Lorenzo Pellegrini 2019/20 – scout report
After Francesco Totti and Daniele De Rossi left Roma, it was obvious that someone needed to step in to provide the homegrown core the side has featured in the last 25 years. Alessandro Florenzi has been made club captain, but it is with doubt Lorenzo Pellegrini who has taken on the role of being the team’s homegrown star. This season, the Italian international has become the creative fulcrum of the team and provided five assists in seven league games. This tactical analysis scout report will look at Pellegrini’s role in Roma’s tactics and how that allows him to perform to his absolute best.
Tactical analysis: Lorenzo Pellegrini’s importance to Roma
Pellegrini came through the ranks at Roma but really made a name for himself during a two-year spell at Sassuolo. At the Neroverdi, Pellegrini impressed his hometown club enough for them to exercise their buy-back clause and bring the midfielder back in 2017. Since then, the 23-year-old’s importance has grown gradually and now he is key to the club’s fortunes.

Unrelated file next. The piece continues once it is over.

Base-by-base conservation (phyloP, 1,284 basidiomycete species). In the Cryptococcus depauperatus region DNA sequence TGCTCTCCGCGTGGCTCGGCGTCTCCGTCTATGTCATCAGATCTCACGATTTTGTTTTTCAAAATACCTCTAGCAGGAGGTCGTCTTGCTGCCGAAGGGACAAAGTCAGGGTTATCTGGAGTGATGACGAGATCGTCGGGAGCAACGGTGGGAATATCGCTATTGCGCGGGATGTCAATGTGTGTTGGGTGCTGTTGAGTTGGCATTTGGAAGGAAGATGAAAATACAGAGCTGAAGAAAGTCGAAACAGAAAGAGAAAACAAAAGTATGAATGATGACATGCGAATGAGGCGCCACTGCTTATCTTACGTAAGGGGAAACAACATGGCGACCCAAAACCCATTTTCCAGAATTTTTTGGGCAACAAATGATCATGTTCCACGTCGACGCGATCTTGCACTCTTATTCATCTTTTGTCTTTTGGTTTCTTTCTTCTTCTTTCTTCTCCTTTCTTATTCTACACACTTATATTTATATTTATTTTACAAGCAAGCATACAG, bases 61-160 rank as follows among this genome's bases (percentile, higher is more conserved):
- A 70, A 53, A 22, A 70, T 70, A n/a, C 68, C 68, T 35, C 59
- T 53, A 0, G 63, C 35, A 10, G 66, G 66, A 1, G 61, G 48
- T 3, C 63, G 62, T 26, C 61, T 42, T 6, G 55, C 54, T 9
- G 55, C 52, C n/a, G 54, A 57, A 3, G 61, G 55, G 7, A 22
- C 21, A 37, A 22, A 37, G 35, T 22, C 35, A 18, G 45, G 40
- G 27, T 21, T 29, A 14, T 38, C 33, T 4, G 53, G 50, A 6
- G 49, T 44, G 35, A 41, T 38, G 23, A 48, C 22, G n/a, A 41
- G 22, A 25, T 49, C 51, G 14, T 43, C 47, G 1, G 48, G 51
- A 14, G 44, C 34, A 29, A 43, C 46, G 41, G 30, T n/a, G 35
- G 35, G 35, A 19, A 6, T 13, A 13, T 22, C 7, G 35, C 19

Tactically, Pellegrini’s role is quite similar regardless of how head coach Paulo Fonseca sets the team up. He is always playing between the lines of the opponent’s defence and midfield and looks to receive in tight spaces and then progress the ball beyond the last line of defence. Roma are very fluid under Fonseca so Pellegrini’s positioning changes somewhat depending on what the coach has planned for each game. For instance, in the image below, Roma set up in a 3-2-4-1 in possession as the right-back Alessandro Florenzi stayed narrow while left-back Aleksandar Kolarov pushed on down the wing. As a consequence, right-winger Justin Kluivert kept maximum width on his side, while left-winger Henrikh Mkhitaryan moved into the left-sided half-space to open the wing up for Kolarov. This had Pellegrini then move into the right-sided half-space to give Roma good coverage of the five vertical lanes of the pitch.